In all experiments, the rats were divided into two groups: nonhandled and handled. The nonhandled pups were not manipulated by either the researchers or the caretakers during the first 10 postnatal days. The handling procedure consisted of first removing the litter and the mother in their home cage to a quiet room next to the animal facility, with the same light period and temperature. First, the mother was placed in another cage next to the home cage, and all of the pups handled gently at the same time using both hands, covered with fine latex gloves, for 1 min. After handling, all pups were taken to the nest at the same time and then the mother was placed back in the home cage. This procedure was repeated from the first to the tenth postnatal days, during the light period of the daily photoperiod cycle (Gomes et al. 1999, Padoin et al. 2001, Severino et al. 2004).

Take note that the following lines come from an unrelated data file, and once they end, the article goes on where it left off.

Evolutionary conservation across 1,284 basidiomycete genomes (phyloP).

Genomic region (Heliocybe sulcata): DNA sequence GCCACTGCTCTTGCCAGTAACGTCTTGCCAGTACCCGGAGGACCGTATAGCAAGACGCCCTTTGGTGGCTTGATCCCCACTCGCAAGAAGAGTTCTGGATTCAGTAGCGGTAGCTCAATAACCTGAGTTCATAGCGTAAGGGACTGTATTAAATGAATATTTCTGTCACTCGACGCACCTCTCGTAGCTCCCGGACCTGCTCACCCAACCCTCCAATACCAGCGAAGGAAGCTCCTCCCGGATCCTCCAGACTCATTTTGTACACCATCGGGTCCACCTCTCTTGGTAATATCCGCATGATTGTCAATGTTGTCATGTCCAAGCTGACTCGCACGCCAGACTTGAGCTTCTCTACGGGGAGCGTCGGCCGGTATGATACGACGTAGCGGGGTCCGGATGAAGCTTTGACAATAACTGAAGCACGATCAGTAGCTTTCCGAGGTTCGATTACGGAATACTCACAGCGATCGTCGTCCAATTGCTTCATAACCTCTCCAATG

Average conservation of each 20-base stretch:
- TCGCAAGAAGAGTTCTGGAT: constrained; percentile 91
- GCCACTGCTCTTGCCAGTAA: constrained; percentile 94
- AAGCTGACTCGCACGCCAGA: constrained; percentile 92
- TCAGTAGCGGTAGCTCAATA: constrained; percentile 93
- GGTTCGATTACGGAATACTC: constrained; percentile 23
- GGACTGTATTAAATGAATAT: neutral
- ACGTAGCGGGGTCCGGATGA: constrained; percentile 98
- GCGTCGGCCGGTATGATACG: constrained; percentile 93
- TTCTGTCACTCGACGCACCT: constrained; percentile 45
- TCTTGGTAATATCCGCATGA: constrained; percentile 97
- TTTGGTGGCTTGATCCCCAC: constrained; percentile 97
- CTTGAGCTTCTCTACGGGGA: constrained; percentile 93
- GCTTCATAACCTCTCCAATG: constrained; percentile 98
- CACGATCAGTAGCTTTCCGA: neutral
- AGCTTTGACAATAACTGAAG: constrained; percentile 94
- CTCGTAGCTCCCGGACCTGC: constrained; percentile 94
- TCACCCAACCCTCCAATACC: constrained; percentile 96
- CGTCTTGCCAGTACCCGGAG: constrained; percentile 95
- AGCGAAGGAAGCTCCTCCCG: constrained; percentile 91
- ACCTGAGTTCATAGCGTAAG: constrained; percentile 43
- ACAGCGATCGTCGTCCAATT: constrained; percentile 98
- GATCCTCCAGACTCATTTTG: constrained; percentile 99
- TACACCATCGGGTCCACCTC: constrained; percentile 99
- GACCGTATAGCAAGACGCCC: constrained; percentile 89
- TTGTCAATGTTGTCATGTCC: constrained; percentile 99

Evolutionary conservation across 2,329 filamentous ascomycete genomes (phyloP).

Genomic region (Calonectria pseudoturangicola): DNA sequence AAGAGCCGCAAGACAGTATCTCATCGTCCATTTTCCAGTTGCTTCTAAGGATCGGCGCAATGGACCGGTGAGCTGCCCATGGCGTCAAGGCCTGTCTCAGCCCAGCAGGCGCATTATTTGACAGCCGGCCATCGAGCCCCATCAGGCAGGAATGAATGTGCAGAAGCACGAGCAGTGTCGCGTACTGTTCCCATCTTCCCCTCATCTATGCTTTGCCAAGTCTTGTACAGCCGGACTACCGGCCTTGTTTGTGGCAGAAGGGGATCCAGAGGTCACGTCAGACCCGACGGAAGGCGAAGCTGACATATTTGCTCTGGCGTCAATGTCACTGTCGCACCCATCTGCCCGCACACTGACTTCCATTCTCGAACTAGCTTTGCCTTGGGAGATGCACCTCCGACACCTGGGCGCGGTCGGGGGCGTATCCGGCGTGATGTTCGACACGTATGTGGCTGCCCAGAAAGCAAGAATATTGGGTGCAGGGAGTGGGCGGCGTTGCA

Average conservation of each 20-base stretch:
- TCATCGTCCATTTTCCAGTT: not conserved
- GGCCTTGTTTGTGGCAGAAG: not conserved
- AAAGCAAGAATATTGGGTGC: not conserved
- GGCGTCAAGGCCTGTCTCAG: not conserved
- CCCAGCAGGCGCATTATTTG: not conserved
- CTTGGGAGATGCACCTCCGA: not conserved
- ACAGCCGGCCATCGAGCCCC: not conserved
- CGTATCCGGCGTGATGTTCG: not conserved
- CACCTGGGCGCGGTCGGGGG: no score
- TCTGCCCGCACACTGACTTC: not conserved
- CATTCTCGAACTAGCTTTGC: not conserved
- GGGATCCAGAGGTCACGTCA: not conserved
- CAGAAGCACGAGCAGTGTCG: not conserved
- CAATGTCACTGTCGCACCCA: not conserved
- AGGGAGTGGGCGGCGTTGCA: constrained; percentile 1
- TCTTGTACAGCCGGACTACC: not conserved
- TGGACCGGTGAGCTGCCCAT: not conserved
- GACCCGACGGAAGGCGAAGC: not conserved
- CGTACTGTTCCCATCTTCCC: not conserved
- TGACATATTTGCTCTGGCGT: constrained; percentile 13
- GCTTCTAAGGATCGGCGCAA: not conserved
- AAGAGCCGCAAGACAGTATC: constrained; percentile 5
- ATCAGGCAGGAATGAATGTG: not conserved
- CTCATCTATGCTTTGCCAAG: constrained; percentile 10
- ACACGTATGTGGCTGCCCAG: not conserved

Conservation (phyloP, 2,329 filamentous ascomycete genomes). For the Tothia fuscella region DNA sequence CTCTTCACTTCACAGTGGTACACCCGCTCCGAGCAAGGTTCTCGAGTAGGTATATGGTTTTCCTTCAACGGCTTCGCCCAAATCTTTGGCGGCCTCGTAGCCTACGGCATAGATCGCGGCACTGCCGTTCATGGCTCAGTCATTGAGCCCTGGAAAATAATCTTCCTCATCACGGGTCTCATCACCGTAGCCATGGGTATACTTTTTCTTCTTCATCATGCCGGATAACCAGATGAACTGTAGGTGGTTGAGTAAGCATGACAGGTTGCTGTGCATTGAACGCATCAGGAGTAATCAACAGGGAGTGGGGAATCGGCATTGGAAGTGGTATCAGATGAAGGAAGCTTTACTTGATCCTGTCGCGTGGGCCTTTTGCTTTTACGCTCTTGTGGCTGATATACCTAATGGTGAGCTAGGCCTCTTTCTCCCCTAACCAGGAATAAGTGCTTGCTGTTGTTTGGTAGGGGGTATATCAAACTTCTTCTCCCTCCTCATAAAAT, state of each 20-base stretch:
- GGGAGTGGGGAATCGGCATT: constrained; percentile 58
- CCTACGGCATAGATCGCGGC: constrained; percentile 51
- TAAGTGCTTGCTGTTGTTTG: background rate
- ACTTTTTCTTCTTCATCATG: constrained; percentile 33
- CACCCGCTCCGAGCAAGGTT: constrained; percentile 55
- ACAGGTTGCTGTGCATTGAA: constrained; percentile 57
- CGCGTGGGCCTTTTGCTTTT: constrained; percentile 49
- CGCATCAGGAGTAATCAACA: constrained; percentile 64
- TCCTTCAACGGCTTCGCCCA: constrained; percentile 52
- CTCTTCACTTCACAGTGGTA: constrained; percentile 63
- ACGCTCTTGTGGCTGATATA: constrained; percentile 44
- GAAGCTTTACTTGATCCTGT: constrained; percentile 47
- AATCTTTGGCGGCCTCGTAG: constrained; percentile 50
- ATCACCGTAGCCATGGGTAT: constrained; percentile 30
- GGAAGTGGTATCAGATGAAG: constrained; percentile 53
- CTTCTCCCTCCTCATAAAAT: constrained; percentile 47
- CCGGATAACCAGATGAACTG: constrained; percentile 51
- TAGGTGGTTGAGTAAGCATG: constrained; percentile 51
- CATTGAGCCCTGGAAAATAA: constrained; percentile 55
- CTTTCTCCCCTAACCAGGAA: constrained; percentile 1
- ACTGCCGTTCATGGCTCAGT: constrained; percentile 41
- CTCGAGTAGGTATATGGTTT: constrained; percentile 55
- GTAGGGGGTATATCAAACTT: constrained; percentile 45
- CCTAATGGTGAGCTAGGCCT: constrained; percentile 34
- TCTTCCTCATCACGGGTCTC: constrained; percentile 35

Estrous cycle

Vaginal smears were taken daily after the 70th day of age and only those rats showing at least three consecutive regular 4 day estrous cycles were used for surgical procedures.

Jugular cannulation and blood sampling

The animals were anesthetized with tribromoethanol (Aldrich; 1 ml of a 2.5% solution/100 g body weight i.p.; Poletini et al. 2003) and a silastic cannula was inserted through the external jugular vein into the right atrium according to the technique of Harms & Ojeda (1974). Blood samples (0.4–0.6 ml) were collected in heparinized syringes with an equivalent volume of 0.9% NaCl (saline) solution replaced after each bleeding. Plasma was separated by centrifugation and stored at −80 °C until assay.

Experiment 1: effects of neonatal handling on E2 and P throughout the estrous cycle